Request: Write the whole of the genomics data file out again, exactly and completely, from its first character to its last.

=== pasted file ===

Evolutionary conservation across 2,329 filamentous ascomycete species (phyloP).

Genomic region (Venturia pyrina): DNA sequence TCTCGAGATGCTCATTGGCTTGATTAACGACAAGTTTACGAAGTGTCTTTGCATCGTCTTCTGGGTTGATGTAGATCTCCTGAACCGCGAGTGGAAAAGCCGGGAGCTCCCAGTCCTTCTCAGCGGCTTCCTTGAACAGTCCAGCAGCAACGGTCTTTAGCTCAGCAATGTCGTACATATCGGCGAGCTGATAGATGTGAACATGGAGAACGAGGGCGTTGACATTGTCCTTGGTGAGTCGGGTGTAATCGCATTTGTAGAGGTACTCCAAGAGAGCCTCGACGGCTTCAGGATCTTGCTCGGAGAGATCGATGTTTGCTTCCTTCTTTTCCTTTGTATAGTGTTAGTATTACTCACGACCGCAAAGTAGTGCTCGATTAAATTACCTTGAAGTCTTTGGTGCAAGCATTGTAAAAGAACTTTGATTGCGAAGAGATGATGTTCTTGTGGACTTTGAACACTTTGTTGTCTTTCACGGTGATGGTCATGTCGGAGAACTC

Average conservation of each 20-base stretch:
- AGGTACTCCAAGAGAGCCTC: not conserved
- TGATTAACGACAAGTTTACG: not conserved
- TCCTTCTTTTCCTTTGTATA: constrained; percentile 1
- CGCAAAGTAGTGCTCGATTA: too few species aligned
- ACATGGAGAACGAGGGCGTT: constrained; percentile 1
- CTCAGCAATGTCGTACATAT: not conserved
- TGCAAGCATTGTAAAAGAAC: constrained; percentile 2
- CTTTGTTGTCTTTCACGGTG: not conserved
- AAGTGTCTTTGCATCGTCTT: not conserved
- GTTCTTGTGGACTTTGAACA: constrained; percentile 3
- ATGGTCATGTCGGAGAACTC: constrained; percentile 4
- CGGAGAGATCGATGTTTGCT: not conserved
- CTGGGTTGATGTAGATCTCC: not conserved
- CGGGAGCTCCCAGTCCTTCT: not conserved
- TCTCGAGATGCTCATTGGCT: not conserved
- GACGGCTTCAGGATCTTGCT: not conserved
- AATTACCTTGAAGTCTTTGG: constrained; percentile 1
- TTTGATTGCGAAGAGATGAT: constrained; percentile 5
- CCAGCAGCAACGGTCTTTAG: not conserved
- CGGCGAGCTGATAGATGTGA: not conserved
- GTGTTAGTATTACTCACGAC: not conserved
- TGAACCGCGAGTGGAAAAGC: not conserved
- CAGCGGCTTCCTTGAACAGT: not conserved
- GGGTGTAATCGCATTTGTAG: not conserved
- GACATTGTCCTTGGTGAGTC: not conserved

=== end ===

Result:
Evolutionary conservation across 2,329 filamentous ascomycete species (phyloP).

Genomic region (Venturia pyrina): DNA sequence TCTCGAGATGCTCATTGGCTTGATTAACGACAAGTTTACGAAGTGTCTTTGCATCGTCTTCTGGGTTGATGTAGATCTCCTGAACCGCGAGTGGAAAAGCCGGGAGCTCCCAGTCCTTCTCAGCGGCTTCCTTGAACAGTCCAGCAGCAACGGTCTTTAGCTCAGCAATGTCGTACATATCGGCGAGCTGATAGATGTGAACATGGAGAACGAGGGCGTTGACATTGTCCTTGGTGAGTCGGGTGTAATCGCATTTGTAGAGGTACTCCAAGAGAGCCTCGACGGCTTCAGGATCTTGCTCGGAGAGATCGATGTTTGCTTCCTTCTTTTCCTTTGTATAGTGTTAGTATTACTCACGACCGCAAAGTAGTGCTCGATTAAATTACCTTGAAGTCTTTGGTGCAAGCATTGTAAAAGAACTTTGATTGCGAAGAGATGATGTTCTTGTGGACTTTGAACACTTTGTTGTCTTTCACGGTGATGGTCATGTCGGAGAACTC

Average conservation of each 20-base stretch:
- AGGTACTCCAAGAGAGCCTC: not conserved
- TGATTAACGACAAGTTTACG: not conserved
- TCCTTCTTTTCCTTTGTATA: constrained; percentile 1
- CGCAAAGTAGTGCTCGATTA: too few species aligned
- ACATGGAGAACGAGGGCGTT: constrained; percentile 1
- CTCAGCAATGTCGTACATAT: not conserved
- TGCAAGCATTGTAAAAGAAC: constrained; percentile 2
- CTTTGTTGTCTTTCACGGTG: not conserved
- AAGTGTCTTTGCATCGTCTT: not conserved
- GTTCTTGTGGACTTTGAACA: constrained; percentile 3
- ATGGTCATGTCGGAGAACTC: constrained; percentile 4
- CGGAGAGATCGATGTTTGCT: not conserved
- CTGGGTTGATGTAGATCTCC: not conserved
- CGGGAGCTCCCAGTCCTTCT: not conserved
- TCTCGAGATGCTCATTGGCT: not conserved
- GACGGCTTCAGGATCTTGCT: not conserved
- AATTACCTTGAAGTCTTTGG: constrained; percentile 1
- TTTGATTGCGAAGAGATGAT: constrained; percentile 5
- CCAGCAGCAACGGTCTTTAG: not conserved
- CGGCGAGCTGATAGATGTGA: not conserved
- GTGTTAGTATTACTCACGAC: not conserved
- TGAACCGCGAGTGGAAAAGC: not conserved
- CAGCGGCTTCCTTGAACAGT: not conserved
- GGGTGTAATCGCATTTGTAG: not conserved
- GACATTGTCCTTGGTGAGTC: not conserved